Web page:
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Three charts (and a map) that help explain Indiana schools

Alan PEtersime

On Tuesday, Chalkbeat shared some insights about Marion County from the latest Indiana Department of Education data. Now we are taking a step back to look at some trends across the state. Readers also can find a lot of additional information on each school on the state website.

Here are some of our favorite insights about Indiana:

Charter schools have seen explosive growth in Indiana since the state created its first law allowing them 15 years ago. But while charters have transformed the education landscape in Marion County and northwest Indiana, most of the state has almost no charter schools. In fact, just 21 of the state’s 92 counties have charter schools and in many counties they enroll just a few hundred students.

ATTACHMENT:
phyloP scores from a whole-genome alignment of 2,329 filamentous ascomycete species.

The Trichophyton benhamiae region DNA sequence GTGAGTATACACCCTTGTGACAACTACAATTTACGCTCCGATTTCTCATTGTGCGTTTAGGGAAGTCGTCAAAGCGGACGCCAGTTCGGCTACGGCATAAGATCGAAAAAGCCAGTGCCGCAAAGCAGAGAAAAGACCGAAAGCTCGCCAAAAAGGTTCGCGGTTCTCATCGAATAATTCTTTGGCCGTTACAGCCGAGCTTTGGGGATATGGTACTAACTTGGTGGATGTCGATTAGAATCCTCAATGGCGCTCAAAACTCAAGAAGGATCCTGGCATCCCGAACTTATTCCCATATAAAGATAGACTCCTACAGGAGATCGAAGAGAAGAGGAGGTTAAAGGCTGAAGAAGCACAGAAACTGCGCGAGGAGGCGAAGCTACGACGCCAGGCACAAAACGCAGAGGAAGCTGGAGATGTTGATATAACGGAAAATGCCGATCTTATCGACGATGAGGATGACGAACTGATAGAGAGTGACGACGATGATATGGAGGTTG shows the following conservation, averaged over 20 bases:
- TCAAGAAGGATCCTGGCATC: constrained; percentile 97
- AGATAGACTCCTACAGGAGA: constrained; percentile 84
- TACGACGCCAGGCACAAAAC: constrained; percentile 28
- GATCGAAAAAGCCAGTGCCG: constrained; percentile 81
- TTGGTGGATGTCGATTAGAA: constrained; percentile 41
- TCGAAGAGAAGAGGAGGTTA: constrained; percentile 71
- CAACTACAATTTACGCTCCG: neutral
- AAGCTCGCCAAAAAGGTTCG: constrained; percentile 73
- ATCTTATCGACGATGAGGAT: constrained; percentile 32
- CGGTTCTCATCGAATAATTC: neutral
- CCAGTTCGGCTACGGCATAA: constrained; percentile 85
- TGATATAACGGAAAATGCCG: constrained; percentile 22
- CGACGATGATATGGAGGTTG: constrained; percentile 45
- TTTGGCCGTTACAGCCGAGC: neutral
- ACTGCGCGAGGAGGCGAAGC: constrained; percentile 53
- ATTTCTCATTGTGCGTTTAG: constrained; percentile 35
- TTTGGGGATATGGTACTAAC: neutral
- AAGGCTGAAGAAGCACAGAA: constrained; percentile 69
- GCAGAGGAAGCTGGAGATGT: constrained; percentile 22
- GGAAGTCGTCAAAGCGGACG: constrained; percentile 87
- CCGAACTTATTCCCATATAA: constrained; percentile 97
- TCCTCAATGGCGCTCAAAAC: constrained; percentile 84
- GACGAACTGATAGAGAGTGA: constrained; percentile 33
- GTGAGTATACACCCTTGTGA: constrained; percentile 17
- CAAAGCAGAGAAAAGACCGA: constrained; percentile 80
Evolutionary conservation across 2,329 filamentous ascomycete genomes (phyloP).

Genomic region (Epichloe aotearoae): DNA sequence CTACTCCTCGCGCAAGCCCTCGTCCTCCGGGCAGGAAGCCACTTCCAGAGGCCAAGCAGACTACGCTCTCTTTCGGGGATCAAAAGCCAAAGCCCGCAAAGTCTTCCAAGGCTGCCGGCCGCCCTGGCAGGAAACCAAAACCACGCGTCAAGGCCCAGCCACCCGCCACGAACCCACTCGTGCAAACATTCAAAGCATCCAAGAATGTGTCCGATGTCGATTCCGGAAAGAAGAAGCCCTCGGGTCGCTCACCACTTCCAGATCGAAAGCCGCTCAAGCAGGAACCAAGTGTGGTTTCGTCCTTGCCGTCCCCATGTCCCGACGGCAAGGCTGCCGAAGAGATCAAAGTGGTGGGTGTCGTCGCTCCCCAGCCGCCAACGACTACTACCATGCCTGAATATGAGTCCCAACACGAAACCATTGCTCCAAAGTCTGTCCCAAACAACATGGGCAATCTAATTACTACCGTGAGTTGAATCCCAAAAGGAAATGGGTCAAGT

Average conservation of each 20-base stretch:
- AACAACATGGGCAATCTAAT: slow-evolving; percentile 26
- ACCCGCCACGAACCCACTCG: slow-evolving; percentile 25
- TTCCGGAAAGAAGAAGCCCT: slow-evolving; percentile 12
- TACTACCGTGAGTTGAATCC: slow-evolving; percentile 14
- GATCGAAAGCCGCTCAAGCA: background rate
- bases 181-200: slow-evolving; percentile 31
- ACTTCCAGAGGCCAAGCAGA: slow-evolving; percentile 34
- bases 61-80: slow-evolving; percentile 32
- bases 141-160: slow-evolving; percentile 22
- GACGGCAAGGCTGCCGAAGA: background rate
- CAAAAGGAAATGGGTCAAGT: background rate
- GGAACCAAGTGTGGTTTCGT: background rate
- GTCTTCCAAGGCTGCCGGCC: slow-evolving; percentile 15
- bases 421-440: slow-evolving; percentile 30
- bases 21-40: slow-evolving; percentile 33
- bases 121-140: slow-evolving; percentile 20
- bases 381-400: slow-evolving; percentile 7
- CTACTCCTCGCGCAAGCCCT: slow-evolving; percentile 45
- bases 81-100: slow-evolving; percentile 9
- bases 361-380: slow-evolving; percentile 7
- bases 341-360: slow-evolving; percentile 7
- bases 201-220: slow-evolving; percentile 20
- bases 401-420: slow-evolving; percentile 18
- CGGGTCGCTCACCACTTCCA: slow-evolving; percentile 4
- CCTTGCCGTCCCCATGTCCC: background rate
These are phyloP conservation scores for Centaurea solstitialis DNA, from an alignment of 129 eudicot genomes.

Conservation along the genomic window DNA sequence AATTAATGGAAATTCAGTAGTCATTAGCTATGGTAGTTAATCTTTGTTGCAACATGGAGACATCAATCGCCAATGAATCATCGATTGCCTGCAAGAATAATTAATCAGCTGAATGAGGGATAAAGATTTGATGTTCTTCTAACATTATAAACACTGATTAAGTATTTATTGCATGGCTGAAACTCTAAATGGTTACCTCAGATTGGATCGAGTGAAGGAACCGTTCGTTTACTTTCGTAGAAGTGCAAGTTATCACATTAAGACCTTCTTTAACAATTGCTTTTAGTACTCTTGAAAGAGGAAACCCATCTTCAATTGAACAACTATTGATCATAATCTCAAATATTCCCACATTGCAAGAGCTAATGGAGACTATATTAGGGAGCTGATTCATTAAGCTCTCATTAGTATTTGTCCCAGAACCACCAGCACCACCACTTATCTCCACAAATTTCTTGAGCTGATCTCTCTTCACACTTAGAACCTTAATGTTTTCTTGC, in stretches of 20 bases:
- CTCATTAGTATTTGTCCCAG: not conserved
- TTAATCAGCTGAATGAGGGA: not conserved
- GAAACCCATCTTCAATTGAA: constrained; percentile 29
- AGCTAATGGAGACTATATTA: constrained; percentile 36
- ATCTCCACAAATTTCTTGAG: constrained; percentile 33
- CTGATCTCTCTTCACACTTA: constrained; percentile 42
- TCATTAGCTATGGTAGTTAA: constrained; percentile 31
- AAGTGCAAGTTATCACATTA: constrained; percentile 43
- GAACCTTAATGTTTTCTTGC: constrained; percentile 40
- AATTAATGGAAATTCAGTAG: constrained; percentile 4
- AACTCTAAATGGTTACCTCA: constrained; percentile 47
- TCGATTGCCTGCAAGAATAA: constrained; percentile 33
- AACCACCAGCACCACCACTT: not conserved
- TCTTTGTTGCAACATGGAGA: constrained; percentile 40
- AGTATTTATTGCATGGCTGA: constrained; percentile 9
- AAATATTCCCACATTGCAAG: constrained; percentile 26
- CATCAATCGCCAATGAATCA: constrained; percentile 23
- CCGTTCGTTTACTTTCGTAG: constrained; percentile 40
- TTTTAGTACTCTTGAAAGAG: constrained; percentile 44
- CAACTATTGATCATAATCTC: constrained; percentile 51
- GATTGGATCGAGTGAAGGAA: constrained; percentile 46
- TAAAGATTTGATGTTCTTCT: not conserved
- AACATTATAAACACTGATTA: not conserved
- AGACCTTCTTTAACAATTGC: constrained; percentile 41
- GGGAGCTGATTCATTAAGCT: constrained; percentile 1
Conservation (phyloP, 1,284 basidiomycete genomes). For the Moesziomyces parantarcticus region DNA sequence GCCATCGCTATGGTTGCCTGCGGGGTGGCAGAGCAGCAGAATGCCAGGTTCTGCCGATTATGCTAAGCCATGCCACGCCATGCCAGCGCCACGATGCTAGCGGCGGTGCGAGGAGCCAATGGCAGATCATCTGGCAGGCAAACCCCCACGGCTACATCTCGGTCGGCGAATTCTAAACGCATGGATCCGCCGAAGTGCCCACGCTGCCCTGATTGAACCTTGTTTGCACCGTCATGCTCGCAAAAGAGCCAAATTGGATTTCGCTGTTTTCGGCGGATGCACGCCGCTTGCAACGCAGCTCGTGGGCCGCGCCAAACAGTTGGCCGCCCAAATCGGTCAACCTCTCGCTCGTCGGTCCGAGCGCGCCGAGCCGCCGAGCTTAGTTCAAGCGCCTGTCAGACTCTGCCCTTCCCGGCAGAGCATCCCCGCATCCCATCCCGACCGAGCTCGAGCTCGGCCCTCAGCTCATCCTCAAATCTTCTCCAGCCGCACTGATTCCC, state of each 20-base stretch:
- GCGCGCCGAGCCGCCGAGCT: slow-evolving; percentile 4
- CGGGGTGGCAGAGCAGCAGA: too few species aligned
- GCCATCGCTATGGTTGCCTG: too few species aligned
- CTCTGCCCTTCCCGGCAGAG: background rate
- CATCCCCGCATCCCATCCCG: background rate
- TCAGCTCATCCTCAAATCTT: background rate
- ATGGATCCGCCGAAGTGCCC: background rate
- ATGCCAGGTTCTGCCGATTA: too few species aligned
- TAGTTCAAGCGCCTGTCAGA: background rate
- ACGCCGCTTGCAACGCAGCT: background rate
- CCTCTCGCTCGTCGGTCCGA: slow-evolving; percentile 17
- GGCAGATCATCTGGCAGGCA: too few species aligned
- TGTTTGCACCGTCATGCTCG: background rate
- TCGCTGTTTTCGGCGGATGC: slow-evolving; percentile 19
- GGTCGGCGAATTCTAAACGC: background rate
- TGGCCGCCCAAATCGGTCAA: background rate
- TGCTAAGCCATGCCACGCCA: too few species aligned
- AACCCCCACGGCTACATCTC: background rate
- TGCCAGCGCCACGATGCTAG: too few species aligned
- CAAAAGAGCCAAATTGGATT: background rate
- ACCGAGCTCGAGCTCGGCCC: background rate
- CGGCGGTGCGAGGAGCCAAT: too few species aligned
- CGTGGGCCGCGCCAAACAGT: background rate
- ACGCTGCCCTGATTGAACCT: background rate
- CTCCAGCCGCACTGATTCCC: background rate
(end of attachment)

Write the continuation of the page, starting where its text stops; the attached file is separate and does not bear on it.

Over the last 10 years, urban districts across Indiana have lost thousands of students to suburban districts and charter schools.

Many of the kids who left urban districts like Indianapolis Public Schools have transferred to suburban districts, which have seen explosive growth. The most dramatic shift was in Hamilton Southeastern Schools, which gained more than 6,000 students in the last decade.

Just like in Marion County, Indiana students across the state who are poor enough to receive subsidized meals are much more likely to attend schools that have received low marks from the state. More than 19 percent of low-income Hoosiers attend D- or F-rated schools, compared to just 7 percent of their more affluent peers. On the other hand, 50 percent of low-income students attend schools that earn As or Bs from the state. Seventy-three percent of higher-income students are in A- or B-rated schools.

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